Snow Leopard is out and users seem generally satisfied with the latest version of the Mac OS X operating system. The release hasn't been without some controversy though, part of which has been the debate over the malware protection features Apple included in Snow Leopard.
The bottom line is that both sides of the debate are correct to some extent. The fact is that there are hundreds of thousands of threats and exploits circulating in the wild that target Windows and only a couple for the Mac. The threats that do exist for the Mac are almost more proof-of-concept just to show it can be done than actual attacks.
That doesn't mean there is no reason to be concerned though. Apple is not perfect and the Mac operating system is not impervious. Charlie Miller owned a Macbook in a matter of minutes to claim the Pwn20wn contest prize at the Cansec West conference earlier this year. Granted, he exploited a flaw in the Safari web browser to accomplish the goal, but the bottom line is that there was nothing within the Mac operating system that prevented him from doing so.
Without even starting a debate about whether Mac OS X is more or less than secure than Windows, lets just agree that it is not 100 per cent secure. That is all that is relevant to the debate about whether or not Snow Leopard needs malware protection.
Apple Mac OS X users are very proud of the perceived security of their operating system and they're not shy about letting others know. Don't believe me? Just bring up any comparison of the Mac and Windows operating systems and count the seconds before someone points out the millions of viruses that plague Windows as some sort of validation that the Mac operating system is just inherently more secure.
The other prevailing point of view though is that the lack of attacks against Mac OS X systems is a function of market share more than the security of the operating system code. In other words, the debate over which operating system is more secure is rendered irrelevant by the fact that the Mac operating system doesn't have enough market share to be worth attacking. Essentially, there haven't been enough Mac systems for the criminal underground to justify the business case and maximize the return on investment for dedicating time and effort to exploit it.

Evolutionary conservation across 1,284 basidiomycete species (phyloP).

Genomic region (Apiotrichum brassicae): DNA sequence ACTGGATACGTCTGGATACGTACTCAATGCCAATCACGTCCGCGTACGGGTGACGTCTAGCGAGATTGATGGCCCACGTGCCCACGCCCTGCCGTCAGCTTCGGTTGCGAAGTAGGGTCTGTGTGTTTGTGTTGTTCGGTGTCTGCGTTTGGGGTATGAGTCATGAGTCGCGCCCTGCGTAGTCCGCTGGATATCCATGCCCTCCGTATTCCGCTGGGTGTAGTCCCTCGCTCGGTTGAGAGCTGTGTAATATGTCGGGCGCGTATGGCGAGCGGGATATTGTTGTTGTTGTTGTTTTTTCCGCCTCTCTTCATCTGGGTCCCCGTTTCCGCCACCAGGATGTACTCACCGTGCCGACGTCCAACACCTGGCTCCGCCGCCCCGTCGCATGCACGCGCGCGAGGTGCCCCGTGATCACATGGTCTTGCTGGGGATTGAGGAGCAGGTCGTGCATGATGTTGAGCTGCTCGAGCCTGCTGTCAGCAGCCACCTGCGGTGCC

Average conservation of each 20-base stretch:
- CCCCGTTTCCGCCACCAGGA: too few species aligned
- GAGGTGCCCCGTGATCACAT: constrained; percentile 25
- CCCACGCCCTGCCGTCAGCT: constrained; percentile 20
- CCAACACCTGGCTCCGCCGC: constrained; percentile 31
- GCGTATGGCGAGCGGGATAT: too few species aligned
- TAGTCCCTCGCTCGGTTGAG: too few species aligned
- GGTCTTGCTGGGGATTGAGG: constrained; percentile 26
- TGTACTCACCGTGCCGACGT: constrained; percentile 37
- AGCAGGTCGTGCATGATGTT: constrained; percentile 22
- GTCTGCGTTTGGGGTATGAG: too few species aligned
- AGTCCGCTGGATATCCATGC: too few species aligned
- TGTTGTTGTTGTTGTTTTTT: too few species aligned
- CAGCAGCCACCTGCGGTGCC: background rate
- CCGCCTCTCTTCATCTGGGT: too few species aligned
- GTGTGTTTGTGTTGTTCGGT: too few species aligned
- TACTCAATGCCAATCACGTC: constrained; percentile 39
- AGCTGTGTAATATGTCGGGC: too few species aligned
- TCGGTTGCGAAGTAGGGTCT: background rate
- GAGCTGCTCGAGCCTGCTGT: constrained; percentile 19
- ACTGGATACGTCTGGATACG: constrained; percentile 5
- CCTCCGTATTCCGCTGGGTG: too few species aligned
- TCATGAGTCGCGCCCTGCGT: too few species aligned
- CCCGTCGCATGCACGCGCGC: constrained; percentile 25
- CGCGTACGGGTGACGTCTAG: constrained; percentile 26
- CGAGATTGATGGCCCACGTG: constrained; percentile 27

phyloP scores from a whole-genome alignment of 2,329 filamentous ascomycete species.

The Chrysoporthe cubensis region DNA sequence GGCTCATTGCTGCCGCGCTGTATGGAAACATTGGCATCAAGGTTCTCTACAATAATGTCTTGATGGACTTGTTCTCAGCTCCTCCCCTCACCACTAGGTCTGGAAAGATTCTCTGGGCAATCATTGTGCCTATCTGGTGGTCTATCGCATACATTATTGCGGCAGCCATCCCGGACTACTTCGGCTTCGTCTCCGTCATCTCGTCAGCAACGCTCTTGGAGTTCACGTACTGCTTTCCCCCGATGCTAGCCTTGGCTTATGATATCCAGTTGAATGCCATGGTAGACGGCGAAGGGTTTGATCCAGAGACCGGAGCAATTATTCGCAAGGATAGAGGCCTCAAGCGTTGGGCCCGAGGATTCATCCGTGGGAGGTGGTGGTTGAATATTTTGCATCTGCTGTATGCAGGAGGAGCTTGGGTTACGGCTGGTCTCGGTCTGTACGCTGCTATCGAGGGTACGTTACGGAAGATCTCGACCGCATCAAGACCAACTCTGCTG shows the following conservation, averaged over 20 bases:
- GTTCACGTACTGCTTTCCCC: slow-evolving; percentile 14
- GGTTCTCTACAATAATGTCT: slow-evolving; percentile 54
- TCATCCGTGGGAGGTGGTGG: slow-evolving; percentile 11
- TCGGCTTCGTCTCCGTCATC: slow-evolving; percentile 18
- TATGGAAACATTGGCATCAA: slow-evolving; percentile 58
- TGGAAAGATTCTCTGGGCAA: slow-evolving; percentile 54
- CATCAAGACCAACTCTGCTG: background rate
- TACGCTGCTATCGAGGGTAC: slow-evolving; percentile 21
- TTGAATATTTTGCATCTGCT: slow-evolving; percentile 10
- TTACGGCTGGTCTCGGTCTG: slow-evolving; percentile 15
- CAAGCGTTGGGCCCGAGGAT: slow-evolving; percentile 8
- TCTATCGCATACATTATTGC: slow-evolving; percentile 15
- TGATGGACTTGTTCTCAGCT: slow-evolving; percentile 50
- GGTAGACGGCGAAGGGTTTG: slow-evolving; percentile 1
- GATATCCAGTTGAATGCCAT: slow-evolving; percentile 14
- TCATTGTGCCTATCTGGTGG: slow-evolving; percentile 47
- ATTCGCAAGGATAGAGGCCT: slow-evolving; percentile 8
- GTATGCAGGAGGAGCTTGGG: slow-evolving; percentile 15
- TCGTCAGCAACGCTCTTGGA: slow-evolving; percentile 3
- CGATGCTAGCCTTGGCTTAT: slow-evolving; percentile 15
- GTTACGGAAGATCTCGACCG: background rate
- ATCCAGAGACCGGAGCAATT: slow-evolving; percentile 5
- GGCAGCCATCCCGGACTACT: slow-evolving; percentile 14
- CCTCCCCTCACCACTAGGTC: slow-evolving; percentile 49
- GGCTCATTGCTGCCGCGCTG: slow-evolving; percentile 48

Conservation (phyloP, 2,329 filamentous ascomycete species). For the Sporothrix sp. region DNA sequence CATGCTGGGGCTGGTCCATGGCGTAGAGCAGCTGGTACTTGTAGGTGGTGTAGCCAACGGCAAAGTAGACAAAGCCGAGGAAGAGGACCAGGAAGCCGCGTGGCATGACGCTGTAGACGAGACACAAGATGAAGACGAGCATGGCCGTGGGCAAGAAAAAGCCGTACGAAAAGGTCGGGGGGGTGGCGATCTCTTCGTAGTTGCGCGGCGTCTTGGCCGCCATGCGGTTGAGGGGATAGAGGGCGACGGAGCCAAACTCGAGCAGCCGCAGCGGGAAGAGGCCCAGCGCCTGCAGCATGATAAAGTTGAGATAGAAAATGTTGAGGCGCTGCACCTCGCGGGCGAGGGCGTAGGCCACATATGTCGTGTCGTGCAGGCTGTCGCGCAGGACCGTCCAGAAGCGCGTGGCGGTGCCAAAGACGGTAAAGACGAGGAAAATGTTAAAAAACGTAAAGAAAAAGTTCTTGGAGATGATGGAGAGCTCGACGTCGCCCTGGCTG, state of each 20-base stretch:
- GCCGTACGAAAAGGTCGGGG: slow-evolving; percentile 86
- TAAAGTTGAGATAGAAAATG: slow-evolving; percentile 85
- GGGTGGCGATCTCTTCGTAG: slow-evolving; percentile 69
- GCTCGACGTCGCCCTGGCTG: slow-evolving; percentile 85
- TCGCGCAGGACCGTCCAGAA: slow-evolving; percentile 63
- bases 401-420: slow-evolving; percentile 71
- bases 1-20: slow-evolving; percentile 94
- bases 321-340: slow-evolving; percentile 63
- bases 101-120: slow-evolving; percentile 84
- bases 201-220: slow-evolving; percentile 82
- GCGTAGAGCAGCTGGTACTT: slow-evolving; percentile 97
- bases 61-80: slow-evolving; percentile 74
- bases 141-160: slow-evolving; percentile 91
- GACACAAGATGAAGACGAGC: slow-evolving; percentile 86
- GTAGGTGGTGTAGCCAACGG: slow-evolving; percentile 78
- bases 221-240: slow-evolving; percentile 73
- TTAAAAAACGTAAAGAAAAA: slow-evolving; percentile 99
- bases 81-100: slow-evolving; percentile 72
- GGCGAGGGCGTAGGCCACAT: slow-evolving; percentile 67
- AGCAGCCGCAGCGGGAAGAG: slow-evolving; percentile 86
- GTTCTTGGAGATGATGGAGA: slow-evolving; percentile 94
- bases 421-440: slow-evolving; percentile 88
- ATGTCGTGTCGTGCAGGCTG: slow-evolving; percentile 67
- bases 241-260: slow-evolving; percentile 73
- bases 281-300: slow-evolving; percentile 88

But, that is changing. Apple has a strong, loyal...and growing audience. Mac OS X will not dominate the enterprise desktop anytime soon, but is steadily scratching away at the desktop OS market share. It has captured the hearts of consumers and is slowly becoming a viable system for business use as well.
So, yes- its true that there are infinitely more threats targeted at Windows systems than Macs, but no- it is not because (at least not entirely- remember, not trying to flame an irrelevant debate here) the Mac is impervious to attack.
Increased market share will draw the attention of the Internet criminal underground at some point. If Apple and/or malware vendors don't begin to address the issue proactively, Mac users will get caught with their proverbial pants down when an attacker does decide to take aim at the Mac OS X platform.
It is a good thing that Apple has recognized, no matter how tacitly, that malware is an issue that needs to be addressed. The malware protection included with Snow Leopard offers little in the way of protection though and has rankled security vendors like McAfee and Symantec.
I think at this point all parties agree that the bullseye on Apple's back is getting bigger and that there is a growing need for malware protection of some sort. The question of whether Apple's efforts are worthwhile, or whether Apple or third-party security vendors are better equipped to handle the issue will play out over time. Regardless of how the malware protection is done and who provides it, the Mac OS X operating system has been successful enough in claiming market share that users need to start being more paranoid about securing it.
Tony Bradley is an information security and unified communications expert with more than a decade of enterprise IT experience. He tweets as @PCSecurityNews and provides tips, advice and reviews on information security and unified communications technologies on his site at tonybradley.com.
Join the CIO Australia group on LinkedIn. The group is open to CIOs, IT Directors, COOs, CTOs and senior IT managers.